Memphis, Tenn. — There are still many people hesitating to get COVID-19 vaccines in minority communities, and Saturday, the Memphis NAACP stepped up its efforts to help more people get vaccines through education and access.
In the few seconds it takes to get vaccinated exists a moment for Michelle Bruce that she feared may never come, crippled by a COVID-19 infection days after holding a small birthday gathering.
“I made two visits to the emergency room,” Bruce said Saturday. “I had double pneumonia, and I’m still suffering.
Sitting in the parking lot next to the Greater Love Church, Bruce filled out paperwork to get her shot, one of dozens getting their vaccine at an open event sponsored, in part, by the Memphis NAACP.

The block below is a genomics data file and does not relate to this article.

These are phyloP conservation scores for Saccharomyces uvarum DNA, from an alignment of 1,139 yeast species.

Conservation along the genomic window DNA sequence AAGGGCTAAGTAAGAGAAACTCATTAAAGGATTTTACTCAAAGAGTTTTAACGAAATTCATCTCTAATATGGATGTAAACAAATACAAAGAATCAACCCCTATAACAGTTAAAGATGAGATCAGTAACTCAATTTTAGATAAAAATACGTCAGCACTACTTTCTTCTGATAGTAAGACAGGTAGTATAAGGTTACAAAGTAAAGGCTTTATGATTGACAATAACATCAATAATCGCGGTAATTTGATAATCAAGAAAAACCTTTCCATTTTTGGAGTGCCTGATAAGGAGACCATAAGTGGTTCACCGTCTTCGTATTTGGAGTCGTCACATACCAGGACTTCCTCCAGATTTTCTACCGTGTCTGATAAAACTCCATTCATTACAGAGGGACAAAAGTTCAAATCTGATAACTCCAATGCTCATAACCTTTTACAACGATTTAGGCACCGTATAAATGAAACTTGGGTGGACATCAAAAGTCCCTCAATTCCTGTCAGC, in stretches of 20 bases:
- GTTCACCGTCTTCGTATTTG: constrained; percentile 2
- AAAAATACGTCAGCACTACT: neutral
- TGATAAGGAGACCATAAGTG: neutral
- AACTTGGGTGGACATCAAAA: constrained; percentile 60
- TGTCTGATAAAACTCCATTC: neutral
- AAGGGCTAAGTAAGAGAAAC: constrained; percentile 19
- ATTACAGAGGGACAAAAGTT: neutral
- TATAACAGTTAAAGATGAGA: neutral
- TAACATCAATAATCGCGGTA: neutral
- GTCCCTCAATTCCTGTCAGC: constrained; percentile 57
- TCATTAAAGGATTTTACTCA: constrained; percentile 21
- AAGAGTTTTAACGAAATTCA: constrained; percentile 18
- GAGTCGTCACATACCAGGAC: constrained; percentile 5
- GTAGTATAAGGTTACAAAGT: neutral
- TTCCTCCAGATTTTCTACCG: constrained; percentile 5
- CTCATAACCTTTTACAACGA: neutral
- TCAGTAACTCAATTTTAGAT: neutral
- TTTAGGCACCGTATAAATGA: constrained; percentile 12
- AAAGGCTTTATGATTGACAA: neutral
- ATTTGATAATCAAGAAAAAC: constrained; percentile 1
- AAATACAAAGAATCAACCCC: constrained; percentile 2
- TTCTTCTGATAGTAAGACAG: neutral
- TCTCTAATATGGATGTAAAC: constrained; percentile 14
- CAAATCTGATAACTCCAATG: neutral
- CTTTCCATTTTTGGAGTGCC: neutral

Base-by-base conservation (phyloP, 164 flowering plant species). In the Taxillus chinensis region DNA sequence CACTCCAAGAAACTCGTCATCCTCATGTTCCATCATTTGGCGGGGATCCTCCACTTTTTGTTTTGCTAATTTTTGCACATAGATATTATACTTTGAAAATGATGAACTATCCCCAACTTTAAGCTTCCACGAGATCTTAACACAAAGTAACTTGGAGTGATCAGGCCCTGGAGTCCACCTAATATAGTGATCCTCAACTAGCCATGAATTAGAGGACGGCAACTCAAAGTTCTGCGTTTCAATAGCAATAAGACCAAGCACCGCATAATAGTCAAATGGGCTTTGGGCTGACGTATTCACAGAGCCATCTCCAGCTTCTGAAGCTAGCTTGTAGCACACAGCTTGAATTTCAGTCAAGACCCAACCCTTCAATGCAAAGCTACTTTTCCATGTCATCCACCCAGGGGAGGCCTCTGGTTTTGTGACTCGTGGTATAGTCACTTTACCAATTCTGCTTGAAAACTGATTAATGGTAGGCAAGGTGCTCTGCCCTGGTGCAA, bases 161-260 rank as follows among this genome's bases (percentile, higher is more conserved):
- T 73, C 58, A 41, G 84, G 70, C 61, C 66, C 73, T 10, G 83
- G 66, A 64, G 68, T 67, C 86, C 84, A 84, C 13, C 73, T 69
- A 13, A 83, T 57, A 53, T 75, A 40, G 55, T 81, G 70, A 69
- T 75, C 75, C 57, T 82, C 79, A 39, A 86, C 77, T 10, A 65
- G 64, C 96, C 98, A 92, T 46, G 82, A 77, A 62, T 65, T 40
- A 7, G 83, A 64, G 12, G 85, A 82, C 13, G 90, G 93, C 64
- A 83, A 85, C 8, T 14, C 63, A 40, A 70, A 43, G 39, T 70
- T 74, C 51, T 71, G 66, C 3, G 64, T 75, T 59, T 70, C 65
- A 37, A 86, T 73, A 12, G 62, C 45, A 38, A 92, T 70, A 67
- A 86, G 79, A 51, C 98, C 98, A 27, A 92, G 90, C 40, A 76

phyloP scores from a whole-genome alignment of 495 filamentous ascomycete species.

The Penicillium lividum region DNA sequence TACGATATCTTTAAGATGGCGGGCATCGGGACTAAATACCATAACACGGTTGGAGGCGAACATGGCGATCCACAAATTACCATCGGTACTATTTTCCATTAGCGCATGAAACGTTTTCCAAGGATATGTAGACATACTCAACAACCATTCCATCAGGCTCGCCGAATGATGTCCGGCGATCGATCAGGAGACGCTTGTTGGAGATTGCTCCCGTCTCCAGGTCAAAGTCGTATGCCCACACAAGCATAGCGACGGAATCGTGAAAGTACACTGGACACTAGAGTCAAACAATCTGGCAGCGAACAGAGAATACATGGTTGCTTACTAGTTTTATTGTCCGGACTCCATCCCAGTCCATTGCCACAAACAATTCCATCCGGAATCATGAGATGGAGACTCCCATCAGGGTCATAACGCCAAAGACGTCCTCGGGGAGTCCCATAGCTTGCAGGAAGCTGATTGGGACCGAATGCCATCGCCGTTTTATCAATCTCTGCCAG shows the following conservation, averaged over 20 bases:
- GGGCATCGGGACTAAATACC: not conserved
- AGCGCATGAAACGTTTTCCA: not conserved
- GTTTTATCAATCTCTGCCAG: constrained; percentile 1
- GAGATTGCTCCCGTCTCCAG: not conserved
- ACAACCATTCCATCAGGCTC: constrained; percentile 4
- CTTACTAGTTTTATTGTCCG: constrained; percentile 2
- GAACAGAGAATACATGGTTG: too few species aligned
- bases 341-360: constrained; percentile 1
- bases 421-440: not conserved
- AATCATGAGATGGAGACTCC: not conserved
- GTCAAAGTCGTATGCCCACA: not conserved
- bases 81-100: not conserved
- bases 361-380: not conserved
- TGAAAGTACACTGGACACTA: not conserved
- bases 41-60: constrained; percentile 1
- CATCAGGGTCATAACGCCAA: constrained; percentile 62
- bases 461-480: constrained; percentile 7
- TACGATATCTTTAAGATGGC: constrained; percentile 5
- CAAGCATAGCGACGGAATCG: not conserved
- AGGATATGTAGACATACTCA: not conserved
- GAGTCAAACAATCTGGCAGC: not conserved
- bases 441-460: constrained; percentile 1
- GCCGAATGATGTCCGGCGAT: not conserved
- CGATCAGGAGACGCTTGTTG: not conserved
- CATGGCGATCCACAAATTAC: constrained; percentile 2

About 600 doses of the vaccines manufactured by Moderna and Johnson & Johnson were being administered by husband and wife doctors at Shot Rx.
“It’s about reaching the community where they are versus having them come to where we are,” said Dr. Ted Lyons.
Bruce encouraged others not to wait until it was too late.
“It was necessary because of what I went through with COVID-19,” said Burce. “It’s really scary.”
“I’m telling people now, you do not want to experience COVID-19. Don’t be like me. Don’t wait until you get COVID-19 and then decide ‘I’m going to get the vaccine.’”